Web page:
This is also reinforced by the Indigenous students who were happy to express that it felt good to learn about their culture. “I felt good because you learn more about your culture and what happened in the old days.” “I felt proud because I was learning what my ancestors used to play.” This quote further highlights the importance of the games to an Indigenous student: “I think that it helps non-Indigenous people learn about Indigenous children and it also helps the Indigenous people to know more about their culture as well, and to reconnect with their culture.”Non-Indigenous students were able to express the fact that the games were a key focus in traditional community and that they played a role in fostering a sense of teamwork and cooperation “At some of the places that the games originated from, they work as a team to go do stuff.” “…..the community always encouraged people, so it wasn’t just like people would just go off by themselves, they would always have a team mate.” This view is supported by the findings of Salter [1] that playing the games “solidified internal relationships” strengthened and promoted goodwill and “social intercourse” (p. 38).

4. Discussion

The findings of this project indicate the introduction of TIG in this public school was a success both in terms of engaging students with participation and fostering a sense of inclusion, but also as a means of engaging students with an authentic understanding of their significance in Aboriginal and Torres Strait Islander culture. The discussion raises the opportunities for deeper engagement through the new Australian Curriculum: Health and Physical Education [8].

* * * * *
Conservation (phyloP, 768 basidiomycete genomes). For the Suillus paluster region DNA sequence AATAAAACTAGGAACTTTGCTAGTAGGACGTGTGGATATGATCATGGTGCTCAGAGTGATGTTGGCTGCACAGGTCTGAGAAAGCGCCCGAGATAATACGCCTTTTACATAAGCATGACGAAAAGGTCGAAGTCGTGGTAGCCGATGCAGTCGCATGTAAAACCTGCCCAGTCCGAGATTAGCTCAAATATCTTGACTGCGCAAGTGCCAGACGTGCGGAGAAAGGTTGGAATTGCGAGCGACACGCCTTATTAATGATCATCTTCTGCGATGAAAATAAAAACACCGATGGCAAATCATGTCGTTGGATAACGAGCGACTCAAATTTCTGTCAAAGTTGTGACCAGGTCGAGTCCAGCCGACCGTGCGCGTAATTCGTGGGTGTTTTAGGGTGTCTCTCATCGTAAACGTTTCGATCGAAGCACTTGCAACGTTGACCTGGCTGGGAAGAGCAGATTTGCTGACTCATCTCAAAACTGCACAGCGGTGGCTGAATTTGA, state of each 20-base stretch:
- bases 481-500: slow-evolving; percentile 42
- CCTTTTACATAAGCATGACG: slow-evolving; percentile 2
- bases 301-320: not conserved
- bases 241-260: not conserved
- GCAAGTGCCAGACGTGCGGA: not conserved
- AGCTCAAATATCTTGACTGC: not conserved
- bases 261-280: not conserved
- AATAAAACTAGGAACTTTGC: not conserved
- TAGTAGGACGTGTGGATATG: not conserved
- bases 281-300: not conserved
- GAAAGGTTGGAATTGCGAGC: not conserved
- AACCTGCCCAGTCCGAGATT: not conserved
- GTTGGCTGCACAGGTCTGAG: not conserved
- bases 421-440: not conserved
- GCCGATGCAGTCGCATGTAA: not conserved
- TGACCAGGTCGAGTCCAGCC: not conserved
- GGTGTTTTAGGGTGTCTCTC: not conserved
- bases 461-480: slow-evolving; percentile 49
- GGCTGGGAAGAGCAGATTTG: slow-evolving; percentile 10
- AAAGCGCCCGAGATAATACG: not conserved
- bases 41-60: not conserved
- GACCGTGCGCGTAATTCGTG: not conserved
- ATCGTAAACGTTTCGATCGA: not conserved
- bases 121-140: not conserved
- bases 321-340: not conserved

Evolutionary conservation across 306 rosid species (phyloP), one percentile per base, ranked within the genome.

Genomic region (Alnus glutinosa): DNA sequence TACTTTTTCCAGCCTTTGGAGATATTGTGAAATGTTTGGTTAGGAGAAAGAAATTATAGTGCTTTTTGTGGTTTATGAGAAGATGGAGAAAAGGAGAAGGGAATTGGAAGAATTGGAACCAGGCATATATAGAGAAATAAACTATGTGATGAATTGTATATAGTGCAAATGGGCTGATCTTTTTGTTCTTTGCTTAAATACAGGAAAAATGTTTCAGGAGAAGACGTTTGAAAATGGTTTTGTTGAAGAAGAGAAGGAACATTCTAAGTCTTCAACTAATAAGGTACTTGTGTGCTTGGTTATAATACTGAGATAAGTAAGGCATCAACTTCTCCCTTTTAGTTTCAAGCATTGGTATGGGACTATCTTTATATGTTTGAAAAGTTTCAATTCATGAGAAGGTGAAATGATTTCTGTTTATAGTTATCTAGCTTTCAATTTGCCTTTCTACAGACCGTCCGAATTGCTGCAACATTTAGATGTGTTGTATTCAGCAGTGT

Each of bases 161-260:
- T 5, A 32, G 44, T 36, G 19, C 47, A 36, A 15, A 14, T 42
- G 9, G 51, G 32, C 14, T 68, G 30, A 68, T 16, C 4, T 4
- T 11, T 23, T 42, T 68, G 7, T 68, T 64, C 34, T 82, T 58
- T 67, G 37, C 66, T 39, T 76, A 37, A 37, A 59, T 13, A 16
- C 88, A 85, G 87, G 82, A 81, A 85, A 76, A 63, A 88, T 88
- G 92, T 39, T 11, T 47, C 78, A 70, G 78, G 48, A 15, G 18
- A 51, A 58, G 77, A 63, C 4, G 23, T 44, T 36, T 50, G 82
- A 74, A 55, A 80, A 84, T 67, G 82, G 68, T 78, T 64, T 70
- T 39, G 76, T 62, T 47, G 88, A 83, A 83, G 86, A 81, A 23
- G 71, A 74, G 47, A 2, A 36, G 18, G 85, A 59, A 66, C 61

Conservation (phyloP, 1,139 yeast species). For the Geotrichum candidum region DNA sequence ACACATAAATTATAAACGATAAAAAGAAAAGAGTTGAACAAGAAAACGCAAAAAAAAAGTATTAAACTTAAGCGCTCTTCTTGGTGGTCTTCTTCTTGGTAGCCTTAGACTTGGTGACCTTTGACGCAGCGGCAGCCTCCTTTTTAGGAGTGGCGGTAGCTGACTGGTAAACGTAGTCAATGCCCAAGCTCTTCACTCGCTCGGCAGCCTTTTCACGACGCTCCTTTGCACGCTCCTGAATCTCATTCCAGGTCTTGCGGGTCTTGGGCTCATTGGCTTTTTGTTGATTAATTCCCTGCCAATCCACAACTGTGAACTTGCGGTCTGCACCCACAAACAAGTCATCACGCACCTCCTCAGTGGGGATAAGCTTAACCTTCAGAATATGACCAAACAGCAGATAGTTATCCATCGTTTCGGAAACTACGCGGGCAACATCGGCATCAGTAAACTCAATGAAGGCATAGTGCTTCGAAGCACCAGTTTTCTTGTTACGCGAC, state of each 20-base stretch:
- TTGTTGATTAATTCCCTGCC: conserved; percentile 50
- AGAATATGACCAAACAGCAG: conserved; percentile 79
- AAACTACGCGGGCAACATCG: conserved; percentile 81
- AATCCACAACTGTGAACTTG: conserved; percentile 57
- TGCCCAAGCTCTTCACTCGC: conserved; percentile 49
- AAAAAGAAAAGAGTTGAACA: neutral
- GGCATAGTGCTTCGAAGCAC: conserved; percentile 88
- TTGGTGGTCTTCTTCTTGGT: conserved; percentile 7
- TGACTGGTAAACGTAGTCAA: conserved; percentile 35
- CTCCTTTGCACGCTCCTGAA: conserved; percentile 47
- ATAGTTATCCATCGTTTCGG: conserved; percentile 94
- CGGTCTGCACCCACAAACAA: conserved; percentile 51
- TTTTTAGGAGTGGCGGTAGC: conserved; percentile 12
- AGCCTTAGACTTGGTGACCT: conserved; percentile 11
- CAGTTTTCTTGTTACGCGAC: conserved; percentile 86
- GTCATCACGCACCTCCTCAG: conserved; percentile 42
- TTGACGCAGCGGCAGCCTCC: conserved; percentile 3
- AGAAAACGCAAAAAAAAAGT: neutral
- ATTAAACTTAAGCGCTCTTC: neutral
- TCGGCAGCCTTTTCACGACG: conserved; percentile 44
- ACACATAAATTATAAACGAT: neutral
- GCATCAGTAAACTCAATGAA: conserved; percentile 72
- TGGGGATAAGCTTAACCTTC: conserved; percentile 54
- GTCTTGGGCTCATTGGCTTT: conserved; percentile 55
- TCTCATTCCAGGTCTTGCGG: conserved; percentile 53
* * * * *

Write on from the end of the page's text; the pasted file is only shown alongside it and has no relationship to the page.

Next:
4.1. The Possible Place for Indigenous Games in Schools

Aside from the importance of maintaining knowledge and practice of the games to promote the social sustainability of Aboriginal and Torres Strait Islander culture, the inception of the Australian Curriculum cross curricular priorities of Aboriginal and Torres Strait Islander cultures and history as well as the new HPE curriculum [8] present a rich opportunity to introduce traditional Indigenous games in schools. In particular the HPE curriculum indicates that the late elementary and early secondary years may be the ideal time to introduce them.

At years five and six the HPE curriculum outlines a core content description to be taught in Years five and six (elementary school) asks student to “participate in physical activities from their own and other cultures and examine how involvement creates community connections” (p. 38) [8]. Certainly both the Indigenous and non-Indigenous students that participated in this project were able to demonstrate that they achieved this. Indigenous students identified that they felt that they belonged “I felt proud because we were learning about our culture and that we were playing our Indigenous games and that the non-Indigenous are probably loving it too.” The non-Indigenous students articulated that they appreciated the uniqueness and diversity in their community “It was a good experience to learn how they do their life skills and how they live and how they come together as a community.”